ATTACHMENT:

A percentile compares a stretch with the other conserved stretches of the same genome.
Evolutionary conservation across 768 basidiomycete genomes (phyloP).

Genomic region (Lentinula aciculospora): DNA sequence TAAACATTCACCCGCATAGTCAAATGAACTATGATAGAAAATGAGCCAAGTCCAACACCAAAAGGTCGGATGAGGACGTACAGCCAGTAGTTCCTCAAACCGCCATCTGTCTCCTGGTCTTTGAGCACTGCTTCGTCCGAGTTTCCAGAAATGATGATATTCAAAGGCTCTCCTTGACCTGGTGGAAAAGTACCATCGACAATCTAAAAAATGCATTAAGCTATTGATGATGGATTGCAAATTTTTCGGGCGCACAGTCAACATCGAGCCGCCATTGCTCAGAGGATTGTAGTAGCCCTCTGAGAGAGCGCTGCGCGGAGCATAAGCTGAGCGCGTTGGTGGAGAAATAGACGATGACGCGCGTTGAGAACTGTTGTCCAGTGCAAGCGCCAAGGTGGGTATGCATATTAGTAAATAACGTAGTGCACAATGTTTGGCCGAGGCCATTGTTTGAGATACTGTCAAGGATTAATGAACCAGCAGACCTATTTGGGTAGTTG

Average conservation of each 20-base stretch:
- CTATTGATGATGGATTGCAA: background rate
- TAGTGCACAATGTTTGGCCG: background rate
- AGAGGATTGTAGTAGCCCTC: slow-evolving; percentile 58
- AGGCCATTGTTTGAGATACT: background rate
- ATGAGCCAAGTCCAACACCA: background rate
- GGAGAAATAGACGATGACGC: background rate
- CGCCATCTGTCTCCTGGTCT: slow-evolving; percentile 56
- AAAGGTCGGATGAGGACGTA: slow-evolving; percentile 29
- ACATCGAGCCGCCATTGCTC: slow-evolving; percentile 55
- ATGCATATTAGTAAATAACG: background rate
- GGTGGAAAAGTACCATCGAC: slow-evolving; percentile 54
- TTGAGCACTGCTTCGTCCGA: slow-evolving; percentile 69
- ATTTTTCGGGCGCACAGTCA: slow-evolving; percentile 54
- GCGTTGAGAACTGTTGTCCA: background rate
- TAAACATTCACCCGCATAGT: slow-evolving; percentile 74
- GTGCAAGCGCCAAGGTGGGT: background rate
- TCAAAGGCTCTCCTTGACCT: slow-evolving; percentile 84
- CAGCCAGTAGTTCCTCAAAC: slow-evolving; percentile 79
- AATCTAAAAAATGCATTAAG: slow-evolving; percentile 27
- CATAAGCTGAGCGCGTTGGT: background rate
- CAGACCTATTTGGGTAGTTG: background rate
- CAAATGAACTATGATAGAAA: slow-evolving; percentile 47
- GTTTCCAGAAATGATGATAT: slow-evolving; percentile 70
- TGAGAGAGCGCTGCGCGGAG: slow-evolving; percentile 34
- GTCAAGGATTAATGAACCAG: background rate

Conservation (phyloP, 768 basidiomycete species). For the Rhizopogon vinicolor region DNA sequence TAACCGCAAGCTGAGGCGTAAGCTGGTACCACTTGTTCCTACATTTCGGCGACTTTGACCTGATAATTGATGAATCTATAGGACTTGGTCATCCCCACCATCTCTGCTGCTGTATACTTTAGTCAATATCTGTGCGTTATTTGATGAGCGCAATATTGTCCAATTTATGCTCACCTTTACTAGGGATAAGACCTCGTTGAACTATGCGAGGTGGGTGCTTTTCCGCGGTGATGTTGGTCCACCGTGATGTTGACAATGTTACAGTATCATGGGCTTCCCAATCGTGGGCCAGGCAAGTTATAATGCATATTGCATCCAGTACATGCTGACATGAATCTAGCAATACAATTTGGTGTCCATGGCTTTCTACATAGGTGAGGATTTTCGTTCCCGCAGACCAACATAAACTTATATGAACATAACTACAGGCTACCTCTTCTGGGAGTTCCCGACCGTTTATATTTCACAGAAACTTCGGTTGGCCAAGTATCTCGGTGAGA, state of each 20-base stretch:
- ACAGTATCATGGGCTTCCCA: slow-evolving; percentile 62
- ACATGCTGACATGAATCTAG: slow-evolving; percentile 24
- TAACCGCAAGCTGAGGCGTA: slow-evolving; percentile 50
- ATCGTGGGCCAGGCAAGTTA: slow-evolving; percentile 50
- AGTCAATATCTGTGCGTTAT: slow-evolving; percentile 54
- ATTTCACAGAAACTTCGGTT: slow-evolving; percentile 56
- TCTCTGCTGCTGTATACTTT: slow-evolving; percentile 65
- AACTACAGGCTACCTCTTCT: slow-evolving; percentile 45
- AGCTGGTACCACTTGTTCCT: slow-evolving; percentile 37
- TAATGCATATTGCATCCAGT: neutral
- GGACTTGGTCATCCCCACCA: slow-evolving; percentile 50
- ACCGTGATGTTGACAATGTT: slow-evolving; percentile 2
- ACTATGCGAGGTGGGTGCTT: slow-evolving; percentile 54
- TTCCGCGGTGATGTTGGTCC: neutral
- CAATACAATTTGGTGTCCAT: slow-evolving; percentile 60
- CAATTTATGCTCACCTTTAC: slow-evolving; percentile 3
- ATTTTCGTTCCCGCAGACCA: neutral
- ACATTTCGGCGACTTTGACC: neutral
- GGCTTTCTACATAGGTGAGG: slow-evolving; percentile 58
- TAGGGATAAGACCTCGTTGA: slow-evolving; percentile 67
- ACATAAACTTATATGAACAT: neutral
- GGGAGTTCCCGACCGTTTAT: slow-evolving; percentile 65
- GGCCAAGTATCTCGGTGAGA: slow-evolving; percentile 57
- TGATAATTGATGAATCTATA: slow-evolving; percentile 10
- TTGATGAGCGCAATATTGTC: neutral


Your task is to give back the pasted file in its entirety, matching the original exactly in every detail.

A percentile compares a stretch with the other conserved stretches of the same genome.
Evolutionary conservation across 768 basidiomycete genomes (phyloP).

Genomic region (Lentinula aciculospora): DNA sequence TAAACATTCACCCGCATAGTCAAATGAACTATGATAGAAAATGAGCCAAGTCCAACACCAAAAGGTCGGATGAGGACGTACAGCCAGTAGTTCCTCAAACCGCCATCTGTCTCCTGGTCTTTGAGCACTGCTTCGTCCGAGTTTCCAGAAATGATGATATTCAAAGGCTCTCCTTGACCTGGTGGAAAAGTACCATCGACAATCTAAAAAATGCATTAAGCTATTGATGATGGATTGCAAATTTTTCGGGCGCACAGTCAACATCGAGCCGCCATTGCTCAGAGGATTGTAGTAGCCCTCTGAGAGAGCGCTGCGCGGAGCATAAGCTGAGCGCGTTGGTGGAGAAATAGACGATGACGCGCGTTGAGAACTGTTGTCCAGTGCAAGCGCCAAGGTGGGTATGCATATTAGTAAATAACGTAGTGCACAATGTTTGGCCGAGGCCATTGTTTGAGATACTGTCAAGGATTAATGAACCAGCAGACCTATTTGGGTAGTTG

Average conservation of each 20-base stretch:
- CTATTGATGATGGATTGCAA: background rate
- TAGTGCACAATGTTTGGCCG: background rate
- AGAGGATTGTAGTAGCCCTC: slow-evolving; percentile 58
- AGGCCATTGTTTGAGATACT: background rate
- ATGAGCCAAGTCCAACACCA: background rate
- GGAGAAATAGACGATGACGC: background rate
- CGCCATCTGTCTCCTGGTCT: slow-evolving; percentile 56
- AAAGGTCGGATGAGGACGTA: slow-evolving; percentile 29
- ACATCGAGCCGCCATTGCTC: slow-evolving; percentile 55
- ATGCATATTAGTAAATAACG: background rate
- GGTGGAAAAGTACCATCGAC: slow-evolving; percentile 54
- TTGAGCACTGCTTCGTCCGA: slow-evolving; percentile 69
- ATTTTTCGGGCGCACAGTCA: slow-evolving; percentile 54
- GCGTTGAGAACTGTTGTCCA: background rate
- TAAACATTCACCCGCATAGT: slow-evolving; percentile 74
- GTGCAAGCGCCAAGGTGGGT: background rate
- TCAAAGGCTCTCCTTGACCT: slow-evolving; percentile 84
- CAGCCAGTAGTTCCTCAAAC: slow-evolving; percentile 79
- AATCTAAAAAATGCATTAAG: slow-evolving; percentile 27
- CATAAGCTGAGCGCGTTGGT: background rate
- CAGACCTATTTGGGTAGTTG: background rate
- CAAATGAACTATGATAGAAA: slow-evolving; percentile 47
- GTTTCCAGAAATGATGATAT: slow-evolving; percentile 70
- TGAGAGAGCGCTGCGCGGAG: slow-evolving; percentile 34
- GTCAAGGATTAATGAACCAG: background rate

Conservation (phyloP, 768 basidiomycete species). For the Rhizopogon vinicolor region DNA sequence TAACCGCAAGCTGAGGCGTAAGCTGGTACCACTTGTTCCTACATTTCGGCGACTTTGACCTGATAATTGATGAATCTATAGGACTTGGTCATCCCCACCATCTCTGCTGCTGTATACTTTAGTCAATATCTGTGCGTTATTTGATGAGCGCAATATTGTCCAATTTATGCTCACCTTTACTAGGGATAAGACCTCGTTGAACTATGCGAGGTGGGTGCTTTTCCGCGGTGATGTTGGTCCACCGTGATGTTGACAATGTTACAGTATCATGGGCTTCCCAATCGTGGGCCAGGCAAGTTATAATGCATATTGCATCCAGTACATGCTGACATGAATCTAGCAATACAATTTGGTGTCCATGGCTTTCTACATAGGTGAGGATTTTCGTTCCCGCAGACCAACATAAACTTATATGAACATAACTACAGGCTACCTCTTCTGGGAGTTCCCGACCGTTTATATTTCACAGAAACTTCGGTTGGCCAAGTATCTCGGTGAGA, state of each 20-base stretch:
- ACAGTATCATGGGCTTCCCA: slow-evolving; percentile 62
- ACATGCTGACATGAATCTAG: slow-evolving; percentile 24
- TAACCGCAAGCTGAGGCGTA: slow-evolving; percentile 50
- ATCGTGGGCCAGGCAAGTTA: slow-evolving; percentile 50
- AGTCAATATCTGTGCGTTAT: slow-evolving; percentile 54
- ATTTCACAGAAACTTCGGTT: slow-evolving; percentile 56
- TCTCTGCTGCTGTATACTTT: slow-evolving; percentile 65
- AACTACAGGCTACCTCTTCT: slow-evolving; percentile 45
- AGCTGGTACCACTTGTTCCT: slow-evolving; percentile 37
- TAATGCATATTGCATCCAGT: neutral
- GGACTTGGTCATCCCCACCA: slow-evolving; percentile 50
- ACCGTGATGTTGACAATGTT: slow-evolving; percentile 2
- ACTATGCGAGGTGGGTGCTT: slow-evolving; percentile 54
- TTCCGCGGTGATGTTGGTCC: neutral
- CAATACAATTTGGTGTCCAT: slow-evolving; percentile 60
- CAATTTATGCTCACCTTTAC: slow-evolving; percentile 3
- ATTTTCGTTCCCGCAGACCA: neutral
- ACATTTCGGCGACTTTGACC: neutral
- GGCTTTCTACATAGGTGAGG: slow-evolving; percentile 58
- TAGGGATAAGACCTCGTTGA: slow-evolving; percentile 67
- ACATAAACTTATATGAACAT: neutral
- GGGAGTTCCCGACCGTTTAT: slow-evolving; percentile 65
- GGCCAAGTATCTCGGTGAGA: slow-evolving; percentile 57
- TGATAATTGATGAATCTATA: slow-evolving; percentile 10
- TTGATGAGCGCAATATTGTC: neutral